8. The method as recited in claim 7, wherein the second PMOS transistor is diode-coupled, and wherein the method further comprises the second PMOS transistor sensing an amount of load current.

9. The method as recited in claim 8, wherein the method further comprises providing a first bias voltage to a gate terminal of the bias transistor.

10. The method as recited in claim 9, wherein the method further comprises the bias transistor causing a second bias voltage on the bias voltage node to change responsive to a change in the amount of load current sensed by the second PMOS transistor.

11. The method as recited in claim 10, further comprising the bias transistor causing a reduction of the second bias voltage responsive to an increase in the load current, and further comprising the bias transistor causing an increase in the second bias voltage responsive to a decrease in the load current.

12. An integrated circuit comprising:

a voltage supply node configured to be coupled to an external voltage source; and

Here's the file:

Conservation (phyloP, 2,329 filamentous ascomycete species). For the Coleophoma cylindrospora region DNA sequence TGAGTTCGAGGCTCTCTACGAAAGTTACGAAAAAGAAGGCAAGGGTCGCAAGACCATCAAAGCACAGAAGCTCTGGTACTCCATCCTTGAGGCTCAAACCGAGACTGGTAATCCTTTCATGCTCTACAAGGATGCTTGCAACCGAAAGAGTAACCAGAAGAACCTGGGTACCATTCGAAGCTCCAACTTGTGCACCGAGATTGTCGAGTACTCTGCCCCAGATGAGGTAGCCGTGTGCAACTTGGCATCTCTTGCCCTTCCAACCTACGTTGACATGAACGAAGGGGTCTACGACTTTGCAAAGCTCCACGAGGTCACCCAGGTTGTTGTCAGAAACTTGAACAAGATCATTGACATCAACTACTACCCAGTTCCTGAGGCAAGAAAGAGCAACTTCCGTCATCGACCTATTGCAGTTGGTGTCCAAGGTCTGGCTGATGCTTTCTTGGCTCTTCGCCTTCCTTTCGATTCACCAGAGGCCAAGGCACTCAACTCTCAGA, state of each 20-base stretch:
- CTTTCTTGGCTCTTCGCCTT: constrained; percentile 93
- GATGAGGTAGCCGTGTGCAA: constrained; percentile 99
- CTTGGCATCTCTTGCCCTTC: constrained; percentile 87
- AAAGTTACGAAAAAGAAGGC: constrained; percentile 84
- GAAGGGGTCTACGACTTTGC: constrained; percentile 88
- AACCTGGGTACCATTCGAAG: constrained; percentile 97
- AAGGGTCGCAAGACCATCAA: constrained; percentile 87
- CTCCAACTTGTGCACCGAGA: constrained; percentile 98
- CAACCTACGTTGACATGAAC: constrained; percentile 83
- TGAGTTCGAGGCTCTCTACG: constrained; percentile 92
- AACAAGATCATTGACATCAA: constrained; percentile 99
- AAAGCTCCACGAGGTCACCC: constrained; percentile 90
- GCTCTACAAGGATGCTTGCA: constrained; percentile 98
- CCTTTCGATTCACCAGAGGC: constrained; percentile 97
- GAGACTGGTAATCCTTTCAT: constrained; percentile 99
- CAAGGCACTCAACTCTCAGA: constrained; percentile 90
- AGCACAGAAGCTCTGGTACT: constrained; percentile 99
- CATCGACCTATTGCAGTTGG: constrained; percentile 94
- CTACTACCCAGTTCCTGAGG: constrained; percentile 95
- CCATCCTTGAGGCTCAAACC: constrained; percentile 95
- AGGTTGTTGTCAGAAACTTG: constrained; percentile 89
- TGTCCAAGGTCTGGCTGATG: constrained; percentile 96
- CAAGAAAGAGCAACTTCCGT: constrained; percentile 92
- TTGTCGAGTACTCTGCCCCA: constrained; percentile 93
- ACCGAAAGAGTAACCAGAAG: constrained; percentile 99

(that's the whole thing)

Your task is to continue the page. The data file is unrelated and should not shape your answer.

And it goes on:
a plurality of power control circuits, wherein each of the plurality of power control circuits includes a control circuit, a power circuit, and an LDO voltage regulator, wherein the LDO voltage regulator of at least one of the plurality of power control circuits includes: a current loop comprising a source follower coupled to an output node, the source follower including a first PMOS transistor and a current mirror coupled between a first branch of the current loop and a second branch of the current loop, wherein the source follower is implemented in the second branch, wherein the current loop further comprises a bias current source coupled between the current loop and a ground node and a bias transistor having a drain terminal coupled directly to the current mirror and a source terminal coupled directly to the bias current source, wherein the source terminal of the bias transistor and the bias current source are further coupled to a bias voltage node connecting the first and second branches of the current loop; and a voltage loop comprising an amplifier circuit having an inverting input coupled to the output node, a non-inverting input coupled to receive a reference voltage, and an amplifier output coupled to a gate terminal of the first PMOS transistor.